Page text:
By Frank Warren
First of all, I would like to say that my thoughts are with Nick Blackwell and I sincerely wish him a full and speedy recovery after he underwent surgery last week following a brain injury.
Naturally, everyone is baffled over why he was back in the ring sparring after the terrible trauma he experienced back in March following his gruelling encounter with Chris Eubank jnr at Wembley.
The fact that he was back trading punches, even in the sanctuary of a gym with head protection on, angers all in boxing, but my ire is not especially directed at Blackwell himself.
Yes, he should have known better and his family have had a harrowing enough time of it this year, but who in their right mind agreed to spar with him or supervise proceedings?
You don’t need to be in this business long to appreciate that fighters simply want to fight. It is ingrained in them, in their blood.
Some need protecting from themselves because they won’t do it. It is why trainers and the team behind them need to be strong and tell them when enough is enough.
I feel for Gary Lockett who told Blackwell in no uncertain terms that he would never again swap punches on his watch and helped and encouraged him in obtaining a trainer’s licence.
Unfortunately, certain others didn’t possess such a duty of care or a shred of common sense. Even if Blackwell’s resolve was weakening, the option of stepping into the ring to engage should not have presented itself. He can’t fight himself, after all.
Nobody, but nobody, should have consented to sparring with him. I so hope there is no lasting damage to Blackwell otherwise someone is going to be left with blood on their hands.
I feel so strongly about this and it is damaging to the sport of boxing.
There are questions that need to be answered. Who went down there with him? Was it a licence holder? Who did he spar with? If it was a boxer he must be a complete imbecile and I also understand it was a cruiserweight, so there was a considerable weight difference.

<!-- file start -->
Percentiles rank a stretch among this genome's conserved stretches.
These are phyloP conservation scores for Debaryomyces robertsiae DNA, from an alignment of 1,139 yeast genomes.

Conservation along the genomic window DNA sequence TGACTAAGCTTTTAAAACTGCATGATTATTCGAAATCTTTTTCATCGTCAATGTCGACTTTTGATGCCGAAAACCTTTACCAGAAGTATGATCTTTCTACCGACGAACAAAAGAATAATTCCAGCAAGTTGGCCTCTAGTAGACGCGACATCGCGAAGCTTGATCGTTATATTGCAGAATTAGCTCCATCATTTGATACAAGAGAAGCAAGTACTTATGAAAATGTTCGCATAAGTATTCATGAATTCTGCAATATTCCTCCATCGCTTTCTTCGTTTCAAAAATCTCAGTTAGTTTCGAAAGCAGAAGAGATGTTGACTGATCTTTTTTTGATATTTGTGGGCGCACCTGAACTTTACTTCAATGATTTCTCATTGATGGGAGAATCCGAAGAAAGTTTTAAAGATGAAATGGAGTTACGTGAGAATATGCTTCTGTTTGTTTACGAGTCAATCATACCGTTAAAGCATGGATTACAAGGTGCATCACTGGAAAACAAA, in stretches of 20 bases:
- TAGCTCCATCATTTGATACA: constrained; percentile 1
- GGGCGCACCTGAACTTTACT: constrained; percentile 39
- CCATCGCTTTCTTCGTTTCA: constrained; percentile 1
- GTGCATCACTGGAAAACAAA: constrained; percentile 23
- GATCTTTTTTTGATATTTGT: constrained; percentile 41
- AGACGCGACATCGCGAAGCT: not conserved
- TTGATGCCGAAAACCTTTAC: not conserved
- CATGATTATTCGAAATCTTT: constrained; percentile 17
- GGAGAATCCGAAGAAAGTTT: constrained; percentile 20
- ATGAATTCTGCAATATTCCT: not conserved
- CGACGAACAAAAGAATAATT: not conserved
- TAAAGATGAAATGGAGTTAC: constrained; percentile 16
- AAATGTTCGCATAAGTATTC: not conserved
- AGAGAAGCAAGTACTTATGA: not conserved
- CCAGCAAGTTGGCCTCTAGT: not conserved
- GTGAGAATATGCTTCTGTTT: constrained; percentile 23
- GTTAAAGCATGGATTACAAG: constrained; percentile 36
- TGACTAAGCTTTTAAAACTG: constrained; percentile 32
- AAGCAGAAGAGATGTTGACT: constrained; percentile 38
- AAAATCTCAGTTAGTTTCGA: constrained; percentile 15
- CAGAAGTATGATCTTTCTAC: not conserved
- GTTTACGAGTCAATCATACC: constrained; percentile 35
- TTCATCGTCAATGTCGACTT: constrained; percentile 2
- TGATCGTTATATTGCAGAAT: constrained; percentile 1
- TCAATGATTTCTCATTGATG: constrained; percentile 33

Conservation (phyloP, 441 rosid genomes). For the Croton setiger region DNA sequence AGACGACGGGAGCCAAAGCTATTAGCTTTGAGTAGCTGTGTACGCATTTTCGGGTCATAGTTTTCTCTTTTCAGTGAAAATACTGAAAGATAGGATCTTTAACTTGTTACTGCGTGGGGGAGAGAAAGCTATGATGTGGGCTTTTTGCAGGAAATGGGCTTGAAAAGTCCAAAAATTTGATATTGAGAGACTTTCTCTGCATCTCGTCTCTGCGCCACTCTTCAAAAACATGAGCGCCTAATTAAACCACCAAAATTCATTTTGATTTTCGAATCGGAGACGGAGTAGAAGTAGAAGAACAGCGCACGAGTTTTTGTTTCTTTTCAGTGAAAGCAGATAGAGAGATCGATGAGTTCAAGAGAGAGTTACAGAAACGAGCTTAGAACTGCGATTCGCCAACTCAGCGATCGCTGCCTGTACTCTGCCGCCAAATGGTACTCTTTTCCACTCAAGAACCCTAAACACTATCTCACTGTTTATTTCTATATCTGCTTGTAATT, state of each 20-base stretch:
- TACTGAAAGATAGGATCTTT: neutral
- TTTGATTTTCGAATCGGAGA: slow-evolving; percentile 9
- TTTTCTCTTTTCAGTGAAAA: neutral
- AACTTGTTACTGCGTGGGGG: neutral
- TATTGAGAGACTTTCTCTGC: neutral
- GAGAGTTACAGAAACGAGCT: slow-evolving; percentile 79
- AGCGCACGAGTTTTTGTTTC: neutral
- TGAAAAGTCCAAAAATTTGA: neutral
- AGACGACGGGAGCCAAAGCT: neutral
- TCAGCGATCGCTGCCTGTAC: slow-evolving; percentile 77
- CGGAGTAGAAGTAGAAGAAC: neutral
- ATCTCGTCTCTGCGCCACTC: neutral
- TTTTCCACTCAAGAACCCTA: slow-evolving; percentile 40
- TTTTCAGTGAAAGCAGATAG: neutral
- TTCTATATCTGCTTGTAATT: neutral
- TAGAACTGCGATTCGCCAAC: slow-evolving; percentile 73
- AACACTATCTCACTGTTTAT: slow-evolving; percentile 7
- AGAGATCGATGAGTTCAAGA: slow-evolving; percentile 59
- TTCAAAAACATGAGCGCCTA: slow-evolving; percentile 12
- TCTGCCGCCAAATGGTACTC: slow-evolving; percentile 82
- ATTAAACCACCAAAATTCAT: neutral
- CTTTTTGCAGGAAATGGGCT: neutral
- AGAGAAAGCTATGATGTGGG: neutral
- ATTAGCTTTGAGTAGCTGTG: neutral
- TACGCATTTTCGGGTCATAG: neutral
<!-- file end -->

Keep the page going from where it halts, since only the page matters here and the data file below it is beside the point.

The original incident involving Nick Blackwell was highly publicised for obvious reasons. Wanting to get back in couldn’t have been for financial purposes, at least not in the short term, because he got his purse and quite a bit of money was raised for him.
It is not about the money, it is about the fact he wants to fight and he needed to be looked after.
As people involved in the sport we are always striving to make the ring a safer place, enabling fighting men to do what they love in the safest possible environment.
Everyone needs to play their part and that includes trainers and cornermen who, on occasions need to call time on fights themselves when there is little or no possibility of their man winning a fight.
It is the job of the referee to step in when a boxer is in no position to defend himself but, when a fighter is still throwing punches, the referee is obliged to let him carry on.
This is where trainers need to step up to the plate and risk the wrath of their man. If a boxer is well behind on the cards say after seven or eight rounds, with little left in the tank to pull off an unlikely upsetting of the odds, why allow him to enter the punishing final furlongs of the race?
Most of these brave athletes will never call it quits themselves, so why allow them to soak up so many more damaging blows just to reach the final bell?
We still await news on the condition of Eduard Gutnecht, who was hospitalised after his points defeat to George Groves a couple of weeks back.
He was so far behind on the cards and, with George being a prolific punch thrower, he could have been spared the suffering of a full 12 rounds.
Boxing is what these guys want to do and that is why they need protecting. It is why the Board of Control is so important and it is also vital that people who are licensed understand the implications of their actions.
In the case Blackwell last week, everybody who was involved should have their licences taken away. No coming back in a couple of months or years – out!
For the good of the game and those who participate in it.
More from Frank tomorrow on his big plans for last weekend’s winners